University of Delaware Cooperative Extension has teamed up with the Department of Behavioral Health and Nutrition in the College of Health Sciences to help Delawareans improve their fitness and eating habits as part of the inaugural “Yes We Can Healthy Living Challenge.”
The challenge, which has as its motto “Eat Better, Move More, Live Well,” is funded by a Delaware Division of Public Health grant to the Department of Behavioral Health and Nutrition and is part of the Healthy Lifestyles Interventions: A Community Cooperative Agreement grant.
The seven-month challenge encourages individual and community wellness through a friendly competition among teams, which identify strategies for individuals and teams to improve physical activity and eating habits. Teams can enroll at any time during the challenge period.
Points are assigned to a variety of activities and each person earns points for completing an activity. Each month, individuals and teams will log their efforts and receive points.
“The idea behind the challenge is to get people to make some healthier choices about what they eat, how much they exercise, and how they engage their families or their communities in order to help support them in making those decisions,” said Maria Pippidis, New Castle County Extension director. “It’s really not just about what can I do but about how can we do this together. That’s why we’re calling it ‘Yes We Can,’ because it’s about togetherness and working toward whatever the healthy living goals might be for an individual.”
Kathleen Splane, Extension agent and state program leader for family and consumer sciences, said that in addition to improving healthy habits among individuals and teams, the hope is to also make participants aware of available Extension programs.
“The team members are able to get points based on things such as eating well, being more physically active and getting a good night’s sleep, but one of the main ways that they can get points is by coming to Cooperative Extension programs,” said Splane. “Then they get kind of bonus points for attending Cooperative Extension programs. So we have it as an incentive based team approach where we’re averaging the team scores and then we have different incentives for different levels.”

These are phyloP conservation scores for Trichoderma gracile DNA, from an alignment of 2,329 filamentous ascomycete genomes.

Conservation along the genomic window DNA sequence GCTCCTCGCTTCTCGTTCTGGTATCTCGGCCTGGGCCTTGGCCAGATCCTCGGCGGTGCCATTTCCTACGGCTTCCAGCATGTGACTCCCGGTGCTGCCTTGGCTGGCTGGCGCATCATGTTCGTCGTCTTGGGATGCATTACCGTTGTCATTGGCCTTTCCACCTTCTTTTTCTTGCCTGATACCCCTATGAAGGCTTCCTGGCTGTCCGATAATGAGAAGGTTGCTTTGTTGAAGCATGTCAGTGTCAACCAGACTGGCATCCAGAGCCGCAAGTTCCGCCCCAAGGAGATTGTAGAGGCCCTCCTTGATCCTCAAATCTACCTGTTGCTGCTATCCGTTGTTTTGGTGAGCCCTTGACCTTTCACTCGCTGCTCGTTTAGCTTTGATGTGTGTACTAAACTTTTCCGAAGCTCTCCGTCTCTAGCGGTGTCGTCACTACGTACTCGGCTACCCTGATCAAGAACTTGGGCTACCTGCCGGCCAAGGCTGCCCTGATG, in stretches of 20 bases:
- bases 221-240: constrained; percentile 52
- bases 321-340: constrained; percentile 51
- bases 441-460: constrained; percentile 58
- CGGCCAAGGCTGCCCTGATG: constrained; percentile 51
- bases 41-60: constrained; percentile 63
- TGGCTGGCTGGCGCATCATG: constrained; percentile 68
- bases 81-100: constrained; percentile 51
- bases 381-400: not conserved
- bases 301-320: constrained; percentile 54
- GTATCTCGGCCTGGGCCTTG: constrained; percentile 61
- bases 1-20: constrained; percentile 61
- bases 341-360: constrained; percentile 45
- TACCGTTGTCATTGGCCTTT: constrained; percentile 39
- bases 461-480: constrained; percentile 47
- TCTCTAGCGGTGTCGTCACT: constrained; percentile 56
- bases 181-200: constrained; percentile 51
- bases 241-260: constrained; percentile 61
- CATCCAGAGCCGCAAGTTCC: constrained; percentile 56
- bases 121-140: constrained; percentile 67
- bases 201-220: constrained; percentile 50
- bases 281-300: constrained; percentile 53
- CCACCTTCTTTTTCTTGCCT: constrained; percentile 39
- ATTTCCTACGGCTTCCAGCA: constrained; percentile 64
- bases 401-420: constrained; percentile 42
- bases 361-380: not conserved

Elizabeth Orsega-Smith, associate professor in the Department of Behavioral Health and Nutrition, said the challenge has been a three-year project, with the researchers spending the first year conducting interviews and focus groups to get information from potential program participants about their perceptions of active living and healthy eating.
After the initial interviews and after identifying key stakeholders to help promote the project within the communities, Orsega-Smith said that the team-based approach will allow them to “allot points for various physical activities that people may be doing, such as walking, and also things such as trying a healthy recipe or eating a meal with your family.”
Orsega-Smith said that through pre- and post-questionnaires, they are hoping to see some change in fruit and vegetable consumption and physical activity from the participants.
The challenge officially kicked off with two events held recently in New Castle and Kent counties.
Both events had interactive, educational displays — such as making better fast food choices and stretching the food dollar — as well as healthy living activities. Healthy recipes with food samples also were available for participants to try.
At the event in Kent County, participants took part in a shopping challenge where they went through a mock grocery store and used a certain amount of money to create a meal that included every part of MyPlate, the U.S. Department of Agriculture nutrition program.
“They were evaluated on cost effectiveness, nutrition, and how well they did with what they picked. That was, I think, the highlight of the event,” said Splane.
At the New Castle County event, in addition to the interactive exhibits, student groups such as the University’s Zumba Club, the Nutrition and Dietetics Club, Health Behavior Science Club, Public Health Club, and Health and Physical Education Majors Club, were on hand to staff displays and engage children in attendance with fun games such as one involving a parachute and a bean bag toss.
Orsega-Smith said that they wanted to get the student groups involved in the project so they can “have a real experience in looking at how they can make an impact in the community.”
There was also a soccer game at the New Castle County event featuring players from the Delupes Soccer League, with the winner taking home a Healthy Living Challenge Cup.
While the New Castle County program is primarily geared toward the Hispanic population and the Kent County program toward the African-American population, Splane and Pippidis stressed that the challenge is open to anyone who wants to participate.
Pippidis said that key partners in the challenge include churches in both counties.
Orsega-Smith said that it has been great to partner with Extension on the project because they already have key connections within the communities.
“They are the individuals who actually have a buy in with the community because people are familiar with Cooperative Extension and familiar with the programs,” said Orsega-Smith.
For more information on the Healthy Living Challenge, visit the website.
Article by Adam Thomas
Photos by Wenbo Fan
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